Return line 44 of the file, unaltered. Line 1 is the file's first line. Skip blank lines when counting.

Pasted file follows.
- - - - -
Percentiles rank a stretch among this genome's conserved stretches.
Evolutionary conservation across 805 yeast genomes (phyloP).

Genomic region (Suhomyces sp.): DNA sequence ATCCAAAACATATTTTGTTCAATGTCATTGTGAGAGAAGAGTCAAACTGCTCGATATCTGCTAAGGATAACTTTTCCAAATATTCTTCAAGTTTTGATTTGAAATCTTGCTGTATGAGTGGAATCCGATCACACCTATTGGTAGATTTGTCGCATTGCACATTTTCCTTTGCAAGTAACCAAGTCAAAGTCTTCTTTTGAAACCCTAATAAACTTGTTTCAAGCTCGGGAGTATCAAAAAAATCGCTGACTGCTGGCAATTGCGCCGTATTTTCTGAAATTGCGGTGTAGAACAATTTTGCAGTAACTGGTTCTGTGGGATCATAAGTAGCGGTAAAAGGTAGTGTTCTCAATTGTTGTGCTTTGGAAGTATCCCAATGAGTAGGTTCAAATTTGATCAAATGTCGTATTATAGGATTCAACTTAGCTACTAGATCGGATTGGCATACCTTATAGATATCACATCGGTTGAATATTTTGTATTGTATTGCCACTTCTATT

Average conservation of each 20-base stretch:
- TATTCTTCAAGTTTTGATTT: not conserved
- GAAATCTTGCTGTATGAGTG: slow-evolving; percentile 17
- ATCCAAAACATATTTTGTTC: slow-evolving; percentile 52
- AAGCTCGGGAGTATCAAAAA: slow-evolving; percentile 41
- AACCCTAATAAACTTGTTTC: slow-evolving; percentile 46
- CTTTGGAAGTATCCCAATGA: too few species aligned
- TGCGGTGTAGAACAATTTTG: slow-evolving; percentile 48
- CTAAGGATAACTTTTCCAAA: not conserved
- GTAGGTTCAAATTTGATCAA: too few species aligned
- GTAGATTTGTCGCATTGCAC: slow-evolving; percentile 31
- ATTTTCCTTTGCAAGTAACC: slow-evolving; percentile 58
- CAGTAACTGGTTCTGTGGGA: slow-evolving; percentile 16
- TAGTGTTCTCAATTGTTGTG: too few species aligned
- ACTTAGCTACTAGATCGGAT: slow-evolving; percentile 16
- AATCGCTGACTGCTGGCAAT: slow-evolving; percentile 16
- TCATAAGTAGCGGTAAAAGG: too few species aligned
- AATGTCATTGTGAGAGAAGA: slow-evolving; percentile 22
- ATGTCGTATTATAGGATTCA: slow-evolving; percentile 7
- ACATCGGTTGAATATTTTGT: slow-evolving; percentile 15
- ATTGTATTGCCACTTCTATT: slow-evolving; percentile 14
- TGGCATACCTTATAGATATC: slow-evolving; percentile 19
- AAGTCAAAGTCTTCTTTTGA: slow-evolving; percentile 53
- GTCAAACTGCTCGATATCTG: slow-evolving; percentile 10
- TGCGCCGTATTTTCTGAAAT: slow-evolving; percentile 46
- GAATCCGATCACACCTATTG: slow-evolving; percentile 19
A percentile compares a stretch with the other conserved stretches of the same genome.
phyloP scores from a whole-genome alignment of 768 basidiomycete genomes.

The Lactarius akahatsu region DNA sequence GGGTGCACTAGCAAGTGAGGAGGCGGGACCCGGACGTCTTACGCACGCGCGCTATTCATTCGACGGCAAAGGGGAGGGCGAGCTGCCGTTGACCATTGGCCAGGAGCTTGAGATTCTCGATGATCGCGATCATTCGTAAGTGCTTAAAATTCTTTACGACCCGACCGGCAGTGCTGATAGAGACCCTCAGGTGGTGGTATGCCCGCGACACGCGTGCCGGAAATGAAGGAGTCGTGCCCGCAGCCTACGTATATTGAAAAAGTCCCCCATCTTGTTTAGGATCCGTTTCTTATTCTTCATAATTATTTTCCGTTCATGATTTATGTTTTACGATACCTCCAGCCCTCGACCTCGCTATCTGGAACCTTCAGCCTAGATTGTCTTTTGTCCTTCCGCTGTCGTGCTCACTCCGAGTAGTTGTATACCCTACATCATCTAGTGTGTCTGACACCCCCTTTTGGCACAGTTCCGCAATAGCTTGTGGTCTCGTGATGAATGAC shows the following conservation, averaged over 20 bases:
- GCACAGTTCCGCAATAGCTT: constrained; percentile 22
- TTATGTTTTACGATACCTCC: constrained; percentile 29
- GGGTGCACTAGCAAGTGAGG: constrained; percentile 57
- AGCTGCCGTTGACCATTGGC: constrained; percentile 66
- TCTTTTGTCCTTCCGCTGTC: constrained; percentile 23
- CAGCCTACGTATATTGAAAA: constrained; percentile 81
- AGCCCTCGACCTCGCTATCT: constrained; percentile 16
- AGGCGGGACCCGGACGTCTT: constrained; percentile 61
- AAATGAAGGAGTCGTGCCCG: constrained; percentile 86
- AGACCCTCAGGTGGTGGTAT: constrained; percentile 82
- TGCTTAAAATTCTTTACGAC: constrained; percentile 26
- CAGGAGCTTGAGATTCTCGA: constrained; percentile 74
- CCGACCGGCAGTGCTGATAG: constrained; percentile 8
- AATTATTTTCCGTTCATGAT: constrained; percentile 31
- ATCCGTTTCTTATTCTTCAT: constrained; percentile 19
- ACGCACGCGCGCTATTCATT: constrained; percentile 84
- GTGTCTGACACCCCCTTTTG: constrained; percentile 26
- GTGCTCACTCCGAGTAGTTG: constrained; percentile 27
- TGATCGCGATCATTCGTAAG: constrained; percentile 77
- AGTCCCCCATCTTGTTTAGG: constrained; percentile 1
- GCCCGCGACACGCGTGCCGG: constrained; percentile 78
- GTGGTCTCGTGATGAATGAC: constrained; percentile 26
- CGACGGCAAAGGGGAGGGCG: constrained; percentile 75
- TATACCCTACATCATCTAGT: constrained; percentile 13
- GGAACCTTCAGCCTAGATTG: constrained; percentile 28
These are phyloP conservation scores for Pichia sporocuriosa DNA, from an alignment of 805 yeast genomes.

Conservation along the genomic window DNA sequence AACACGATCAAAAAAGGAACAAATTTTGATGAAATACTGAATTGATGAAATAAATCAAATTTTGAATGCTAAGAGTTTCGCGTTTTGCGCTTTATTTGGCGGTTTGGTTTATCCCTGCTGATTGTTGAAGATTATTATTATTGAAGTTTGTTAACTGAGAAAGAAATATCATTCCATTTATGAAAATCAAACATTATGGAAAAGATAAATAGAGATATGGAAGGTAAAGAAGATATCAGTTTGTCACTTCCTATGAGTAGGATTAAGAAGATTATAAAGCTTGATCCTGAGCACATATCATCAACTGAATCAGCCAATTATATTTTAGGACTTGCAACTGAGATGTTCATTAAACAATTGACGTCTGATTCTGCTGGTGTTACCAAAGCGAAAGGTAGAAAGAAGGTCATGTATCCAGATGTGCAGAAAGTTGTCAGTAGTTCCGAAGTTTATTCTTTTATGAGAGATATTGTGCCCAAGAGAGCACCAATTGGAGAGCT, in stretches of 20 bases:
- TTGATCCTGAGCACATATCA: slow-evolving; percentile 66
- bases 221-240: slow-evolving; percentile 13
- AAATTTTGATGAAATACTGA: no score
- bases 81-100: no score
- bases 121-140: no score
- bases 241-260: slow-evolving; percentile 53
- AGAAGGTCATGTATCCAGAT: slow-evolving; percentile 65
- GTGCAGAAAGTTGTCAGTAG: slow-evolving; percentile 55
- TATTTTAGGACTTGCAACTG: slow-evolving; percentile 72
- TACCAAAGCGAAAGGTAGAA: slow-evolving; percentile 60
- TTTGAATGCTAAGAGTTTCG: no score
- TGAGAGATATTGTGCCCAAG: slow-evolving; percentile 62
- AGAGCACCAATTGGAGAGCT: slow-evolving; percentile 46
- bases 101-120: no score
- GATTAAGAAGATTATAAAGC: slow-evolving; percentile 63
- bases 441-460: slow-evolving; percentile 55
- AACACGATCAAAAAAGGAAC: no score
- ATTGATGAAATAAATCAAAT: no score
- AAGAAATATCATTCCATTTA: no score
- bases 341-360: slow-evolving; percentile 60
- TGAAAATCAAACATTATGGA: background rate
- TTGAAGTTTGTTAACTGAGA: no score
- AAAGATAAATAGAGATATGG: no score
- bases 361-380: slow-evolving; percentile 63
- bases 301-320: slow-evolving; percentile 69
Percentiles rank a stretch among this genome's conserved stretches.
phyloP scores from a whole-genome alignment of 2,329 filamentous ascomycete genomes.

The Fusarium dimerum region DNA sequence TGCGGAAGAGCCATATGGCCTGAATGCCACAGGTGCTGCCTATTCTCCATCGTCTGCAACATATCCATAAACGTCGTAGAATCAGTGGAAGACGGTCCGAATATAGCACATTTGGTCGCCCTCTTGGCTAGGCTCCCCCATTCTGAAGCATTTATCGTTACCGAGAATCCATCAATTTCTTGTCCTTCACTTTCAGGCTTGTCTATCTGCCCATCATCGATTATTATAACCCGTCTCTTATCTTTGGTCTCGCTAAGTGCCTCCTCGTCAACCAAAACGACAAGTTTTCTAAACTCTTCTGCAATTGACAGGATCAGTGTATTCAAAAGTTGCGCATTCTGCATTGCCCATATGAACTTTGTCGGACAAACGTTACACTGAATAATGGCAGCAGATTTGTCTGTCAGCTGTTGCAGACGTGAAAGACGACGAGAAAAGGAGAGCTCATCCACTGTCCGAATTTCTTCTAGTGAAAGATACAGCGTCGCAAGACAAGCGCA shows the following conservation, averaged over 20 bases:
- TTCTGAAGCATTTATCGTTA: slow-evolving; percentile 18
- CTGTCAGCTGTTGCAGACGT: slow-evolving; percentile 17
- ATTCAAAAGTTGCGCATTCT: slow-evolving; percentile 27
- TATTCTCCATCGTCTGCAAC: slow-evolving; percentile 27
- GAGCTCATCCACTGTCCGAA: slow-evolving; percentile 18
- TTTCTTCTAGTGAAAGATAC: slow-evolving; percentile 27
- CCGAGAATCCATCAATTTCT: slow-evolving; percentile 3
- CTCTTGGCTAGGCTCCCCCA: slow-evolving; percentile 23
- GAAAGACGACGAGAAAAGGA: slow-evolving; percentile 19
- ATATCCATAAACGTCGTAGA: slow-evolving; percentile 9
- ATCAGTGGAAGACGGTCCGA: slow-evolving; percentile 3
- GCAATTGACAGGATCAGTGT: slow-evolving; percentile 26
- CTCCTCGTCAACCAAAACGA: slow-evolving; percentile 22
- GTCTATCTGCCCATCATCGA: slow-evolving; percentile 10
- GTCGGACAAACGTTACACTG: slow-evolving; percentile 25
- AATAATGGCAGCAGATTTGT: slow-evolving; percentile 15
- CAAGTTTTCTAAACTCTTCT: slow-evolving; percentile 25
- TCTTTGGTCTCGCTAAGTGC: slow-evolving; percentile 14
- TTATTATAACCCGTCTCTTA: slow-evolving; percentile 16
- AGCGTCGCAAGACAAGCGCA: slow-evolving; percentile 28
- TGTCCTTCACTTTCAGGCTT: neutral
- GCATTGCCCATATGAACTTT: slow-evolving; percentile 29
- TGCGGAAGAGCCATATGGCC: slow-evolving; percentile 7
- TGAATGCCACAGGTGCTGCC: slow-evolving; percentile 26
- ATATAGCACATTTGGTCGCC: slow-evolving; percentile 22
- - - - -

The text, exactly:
- CAGGAGCTTGAGATTCTCGA: constrained; percentile 74